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Many times, grading papers and student projects is something a teacher does in isolation. In other words, no one other than the teacher sees the student’s work. What if analyzing student work became a collaborative process in your school? How would looking at student work provide a clear window into the classroom? As we transition to more rigorous standards in my state, we have been collecting student outcomes to analyze the quality of lessons and units intended to address these new standards and expectations.
After our first semester of collecting and analyzing student outcomes, I have come to the following conclusions:
- Teachers are spending more time planning and preparing each lesson.
- Teachers are hoping to learn about the effectiveness of their own instruction.
- Teachers are gaining a better understanding of how students learn.
- Teachers are developing more effective assessment types that also measure application and conceptual understanding.
- Teachers who assign the highest quality work get it from their students.
- The amount of trust is increasing among teachers and school leaders.
Principals play a critical role in setting the expectation and must monitor the process and most importantly, recognize a successful student outcome when they see it. The questions you must prepare yourself to address include:
- How often do you expect these teams of teachers to collaboratively plan and examine evidence of student learning?
- What do you want the end product(s) to look like? How do you communicate this to teachers?
- How can teachers demonstrate that they have used this information to make the kinds of instructional decisions that would result in improved student achievement?
Viewing teacher lesson plans provide teacher intentions, however, analyzing student work will unveil what was actually learned. This is one of the first steps in shifting the focus from teaching to a focus on learning.
We are using the Tri-State/EQuIP Rubric to evaluate the quality of lessons and units intended to address the Common Core State Standards for Mathematics and ELA/Literacy.
Throughout my many conversations with teachers, I have heard time and time again how they feel it’s not fair for the rest of the class that they have to spend much time and energy on just a few disruptive students. These teachers are correct, it’s not fair.
According to Michael Linsin, “When you attend to poorly behaved students more often, you’re communicating to them in a subtle but clear way that they’re different, that they don’t have what it takes to control themselves like other students, so they need extra attention.”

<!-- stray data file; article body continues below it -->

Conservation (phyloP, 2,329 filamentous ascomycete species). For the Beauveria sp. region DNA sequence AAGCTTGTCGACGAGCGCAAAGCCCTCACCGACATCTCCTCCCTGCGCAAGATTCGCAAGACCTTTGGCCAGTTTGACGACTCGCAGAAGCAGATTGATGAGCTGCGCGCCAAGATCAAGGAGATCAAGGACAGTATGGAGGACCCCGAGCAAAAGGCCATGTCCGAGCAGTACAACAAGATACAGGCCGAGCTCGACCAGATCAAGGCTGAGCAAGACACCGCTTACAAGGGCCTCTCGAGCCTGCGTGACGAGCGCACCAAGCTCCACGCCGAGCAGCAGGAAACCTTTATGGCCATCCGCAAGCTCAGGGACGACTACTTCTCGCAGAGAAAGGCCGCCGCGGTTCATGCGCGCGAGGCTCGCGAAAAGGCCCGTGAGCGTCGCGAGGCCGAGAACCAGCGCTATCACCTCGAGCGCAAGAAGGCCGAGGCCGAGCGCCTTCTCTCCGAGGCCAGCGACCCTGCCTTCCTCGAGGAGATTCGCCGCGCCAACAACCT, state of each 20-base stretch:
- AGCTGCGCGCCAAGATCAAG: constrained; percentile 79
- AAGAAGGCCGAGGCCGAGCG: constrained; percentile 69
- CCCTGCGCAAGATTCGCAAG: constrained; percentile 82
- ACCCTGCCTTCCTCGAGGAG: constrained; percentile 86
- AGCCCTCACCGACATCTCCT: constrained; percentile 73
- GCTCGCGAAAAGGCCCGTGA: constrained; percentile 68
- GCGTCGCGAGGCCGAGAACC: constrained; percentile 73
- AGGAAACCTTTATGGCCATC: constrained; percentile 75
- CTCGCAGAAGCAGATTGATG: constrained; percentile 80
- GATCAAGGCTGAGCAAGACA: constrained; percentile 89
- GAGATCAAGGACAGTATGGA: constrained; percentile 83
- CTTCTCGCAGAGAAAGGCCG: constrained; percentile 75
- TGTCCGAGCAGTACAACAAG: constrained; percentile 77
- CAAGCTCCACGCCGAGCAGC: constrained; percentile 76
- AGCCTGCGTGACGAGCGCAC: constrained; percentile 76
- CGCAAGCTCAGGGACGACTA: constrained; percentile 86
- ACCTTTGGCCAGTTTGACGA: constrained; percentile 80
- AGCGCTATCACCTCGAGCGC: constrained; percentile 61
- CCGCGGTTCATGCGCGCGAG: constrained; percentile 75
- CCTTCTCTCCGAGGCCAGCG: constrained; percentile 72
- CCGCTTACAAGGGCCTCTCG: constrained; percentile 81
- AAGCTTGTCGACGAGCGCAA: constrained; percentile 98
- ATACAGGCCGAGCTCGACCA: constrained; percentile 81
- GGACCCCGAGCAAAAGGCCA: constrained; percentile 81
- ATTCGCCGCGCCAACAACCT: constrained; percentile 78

So, why exactly do some teachers warn, argue, escalate and interrupt instruction to repetitively lecture more often to misbehaving-prone students or give them more attention than other students? I believe these teachers are doing the very best they know how. Therefore, it’s time to reveal the secret strategy to creating conditions conducive to learning. The solution is to simply treat them just like everyone else. Allow your most challenging students to feel what it’s like to be a regular student.
Michael Linsin states, “To do this, you must follow your classroom management plan to the letter. Stick to it no matter what, and acknowledge your students when they do something well. Stop pulling them aside to explain this or that, stop lecturing or trying to get assurances from them, and stop telling them how wonderful they are because they sat quietly for 15 minutes during a read aloud.”
Simply acknowledge them for the same things you would for any other student. Remember, students have a distinct sense of what is and what is not fair. You must act fairly for all students if you expect to be respected. Make sure that if your best student does something wrong, they too are treated like any other student. Once you lose your student’s respect, you also lose their attention and their desire to please you.
“And resist the urge to discuss their behavior-related issues with them. If they’re angry or upset, don’t speak to them or let their anger bother you. It’s not personal. They have every right to be angry. It’s not your issue. Otherwise, smile and talk to them about the same things your other students like talking about—sports or movies or whatever feels right,” says Linsin.
In my experience, this strategy of treating your most disruptive students like everyone else only works if you set high expectations and have a solid classroom management plan that you follow precisely and every single time. No more lectures and short-term successes. It simply isn’t fair to the rest of the class. Instead, lets set the bar high for every student and hold every student accountable from August till May while treating all students with kindness and respect.
It’s a funny thing about life; if you refuse to accept anything but the best, you very often get it.” – Somerset Maugham
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